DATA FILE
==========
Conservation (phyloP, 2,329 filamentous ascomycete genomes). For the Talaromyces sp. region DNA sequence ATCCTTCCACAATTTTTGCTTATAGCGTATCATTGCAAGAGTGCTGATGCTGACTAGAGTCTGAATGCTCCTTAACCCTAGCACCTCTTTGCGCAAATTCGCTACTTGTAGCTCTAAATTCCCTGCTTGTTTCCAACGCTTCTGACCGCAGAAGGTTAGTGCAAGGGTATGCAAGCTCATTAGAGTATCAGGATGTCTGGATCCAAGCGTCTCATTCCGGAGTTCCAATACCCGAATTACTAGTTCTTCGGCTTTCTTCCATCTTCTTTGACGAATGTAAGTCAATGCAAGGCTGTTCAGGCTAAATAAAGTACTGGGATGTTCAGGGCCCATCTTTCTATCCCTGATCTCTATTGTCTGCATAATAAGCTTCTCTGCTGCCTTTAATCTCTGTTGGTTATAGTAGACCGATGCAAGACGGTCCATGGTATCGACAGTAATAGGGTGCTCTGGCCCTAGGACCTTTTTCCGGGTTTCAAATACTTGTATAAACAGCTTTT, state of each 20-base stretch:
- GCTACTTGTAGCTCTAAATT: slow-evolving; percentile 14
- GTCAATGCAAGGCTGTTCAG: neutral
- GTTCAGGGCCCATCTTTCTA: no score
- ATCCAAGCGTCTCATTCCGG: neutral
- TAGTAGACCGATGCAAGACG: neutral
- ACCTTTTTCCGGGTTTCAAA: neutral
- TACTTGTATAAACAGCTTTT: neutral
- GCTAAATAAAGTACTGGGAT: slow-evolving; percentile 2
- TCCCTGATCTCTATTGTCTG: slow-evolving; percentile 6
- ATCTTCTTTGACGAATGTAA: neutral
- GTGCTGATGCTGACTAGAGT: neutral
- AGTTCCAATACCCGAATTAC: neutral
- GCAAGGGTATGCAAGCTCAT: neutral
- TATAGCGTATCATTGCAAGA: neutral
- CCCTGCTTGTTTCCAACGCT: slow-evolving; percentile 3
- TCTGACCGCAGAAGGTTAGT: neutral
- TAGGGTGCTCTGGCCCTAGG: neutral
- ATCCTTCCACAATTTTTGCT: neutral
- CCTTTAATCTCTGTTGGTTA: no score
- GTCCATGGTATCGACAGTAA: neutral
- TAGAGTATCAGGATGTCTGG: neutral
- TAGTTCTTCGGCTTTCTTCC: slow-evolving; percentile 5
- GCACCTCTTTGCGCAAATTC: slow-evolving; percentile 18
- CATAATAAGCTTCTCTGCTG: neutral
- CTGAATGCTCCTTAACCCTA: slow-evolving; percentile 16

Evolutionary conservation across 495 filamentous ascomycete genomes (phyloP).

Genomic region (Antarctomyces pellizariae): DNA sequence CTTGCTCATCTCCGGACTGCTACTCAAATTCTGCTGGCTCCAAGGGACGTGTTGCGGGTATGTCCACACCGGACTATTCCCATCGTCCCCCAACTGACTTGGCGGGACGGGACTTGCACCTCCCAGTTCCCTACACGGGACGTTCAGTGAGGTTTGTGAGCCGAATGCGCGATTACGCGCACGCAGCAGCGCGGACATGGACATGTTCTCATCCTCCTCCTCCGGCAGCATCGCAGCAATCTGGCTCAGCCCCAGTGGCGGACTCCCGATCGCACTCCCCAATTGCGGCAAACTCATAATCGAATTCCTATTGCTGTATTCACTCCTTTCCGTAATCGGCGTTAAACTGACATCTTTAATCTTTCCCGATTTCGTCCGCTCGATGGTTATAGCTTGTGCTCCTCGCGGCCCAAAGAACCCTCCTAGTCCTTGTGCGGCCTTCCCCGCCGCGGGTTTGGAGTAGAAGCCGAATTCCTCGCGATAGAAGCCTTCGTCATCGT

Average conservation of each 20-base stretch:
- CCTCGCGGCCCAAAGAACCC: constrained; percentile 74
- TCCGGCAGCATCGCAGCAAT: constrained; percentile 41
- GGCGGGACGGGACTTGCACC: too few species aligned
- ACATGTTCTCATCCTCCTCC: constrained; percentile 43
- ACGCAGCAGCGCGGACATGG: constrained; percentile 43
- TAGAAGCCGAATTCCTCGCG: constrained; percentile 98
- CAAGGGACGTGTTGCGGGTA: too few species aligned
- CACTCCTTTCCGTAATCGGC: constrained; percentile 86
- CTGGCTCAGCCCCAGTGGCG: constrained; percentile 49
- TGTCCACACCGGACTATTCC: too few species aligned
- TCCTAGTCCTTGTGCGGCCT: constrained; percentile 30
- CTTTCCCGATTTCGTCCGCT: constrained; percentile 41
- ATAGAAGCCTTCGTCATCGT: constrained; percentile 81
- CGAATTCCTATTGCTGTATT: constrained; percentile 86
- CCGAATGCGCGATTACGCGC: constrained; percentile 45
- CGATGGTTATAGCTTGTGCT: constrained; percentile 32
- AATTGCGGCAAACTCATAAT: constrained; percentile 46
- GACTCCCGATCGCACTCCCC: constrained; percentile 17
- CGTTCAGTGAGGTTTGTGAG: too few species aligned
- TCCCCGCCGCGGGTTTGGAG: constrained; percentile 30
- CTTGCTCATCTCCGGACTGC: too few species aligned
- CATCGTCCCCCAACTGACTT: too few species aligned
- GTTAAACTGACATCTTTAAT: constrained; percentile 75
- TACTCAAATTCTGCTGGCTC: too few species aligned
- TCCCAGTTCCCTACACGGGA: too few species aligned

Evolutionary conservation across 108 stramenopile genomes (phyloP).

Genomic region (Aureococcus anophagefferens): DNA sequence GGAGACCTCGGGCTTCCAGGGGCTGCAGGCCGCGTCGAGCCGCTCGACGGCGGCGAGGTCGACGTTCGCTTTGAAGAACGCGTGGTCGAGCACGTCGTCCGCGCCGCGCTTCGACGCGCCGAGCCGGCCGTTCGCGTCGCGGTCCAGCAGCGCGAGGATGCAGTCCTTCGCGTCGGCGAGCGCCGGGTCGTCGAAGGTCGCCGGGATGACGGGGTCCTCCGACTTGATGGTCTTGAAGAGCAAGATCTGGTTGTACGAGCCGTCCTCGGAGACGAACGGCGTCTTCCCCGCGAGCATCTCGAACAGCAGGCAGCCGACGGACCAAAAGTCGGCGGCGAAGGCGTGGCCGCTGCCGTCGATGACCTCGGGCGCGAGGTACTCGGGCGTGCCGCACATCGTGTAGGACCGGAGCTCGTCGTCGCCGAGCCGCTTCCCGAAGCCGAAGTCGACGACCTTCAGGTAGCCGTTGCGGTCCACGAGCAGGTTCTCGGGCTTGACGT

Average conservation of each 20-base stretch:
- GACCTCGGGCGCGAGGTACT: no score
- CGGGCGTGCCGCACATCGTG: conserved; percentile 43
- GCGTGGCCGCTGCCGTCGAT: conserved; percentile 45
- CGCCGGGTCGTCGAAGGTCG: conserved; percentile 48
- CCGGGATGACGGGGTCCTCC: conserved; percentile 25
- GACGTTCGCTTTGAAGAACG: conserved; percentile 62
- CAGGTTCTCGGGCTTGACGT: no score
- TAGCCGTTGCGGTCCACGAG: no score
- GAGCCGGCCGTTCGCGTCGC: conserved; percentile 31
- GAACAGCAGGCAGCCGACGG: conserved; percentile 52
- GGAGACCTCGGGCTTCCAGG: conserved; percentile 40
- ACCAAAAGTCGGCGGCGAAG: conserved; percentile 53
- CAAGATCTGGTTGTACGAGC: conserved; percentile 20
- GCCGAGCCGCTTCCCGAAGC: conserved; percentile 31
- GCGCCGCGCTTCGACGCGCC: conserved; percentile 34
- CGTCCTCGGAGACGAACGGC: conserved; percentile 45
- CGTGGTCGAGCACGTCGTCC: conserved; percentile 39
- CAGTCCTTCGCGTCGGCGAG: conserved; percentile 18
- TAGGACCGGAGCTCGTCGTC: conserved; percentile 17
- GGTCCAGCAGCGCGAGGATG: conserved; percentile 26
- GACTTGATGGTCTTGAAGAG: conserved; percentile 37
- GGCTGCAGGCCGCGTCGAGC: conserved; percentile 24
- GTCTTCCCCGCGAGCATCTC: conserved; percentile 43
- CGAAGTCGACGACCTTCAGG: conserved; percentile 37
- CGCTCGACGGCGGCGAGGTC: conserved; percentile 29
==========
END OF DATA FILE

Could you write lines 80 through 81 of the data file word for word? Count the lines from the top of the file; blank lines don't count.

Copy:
- GTCTTCCCCGCGAGCATCTC: conserved; percentile 43
- CGAAGTCGACGACCTTCAGG: conserved; percentile 37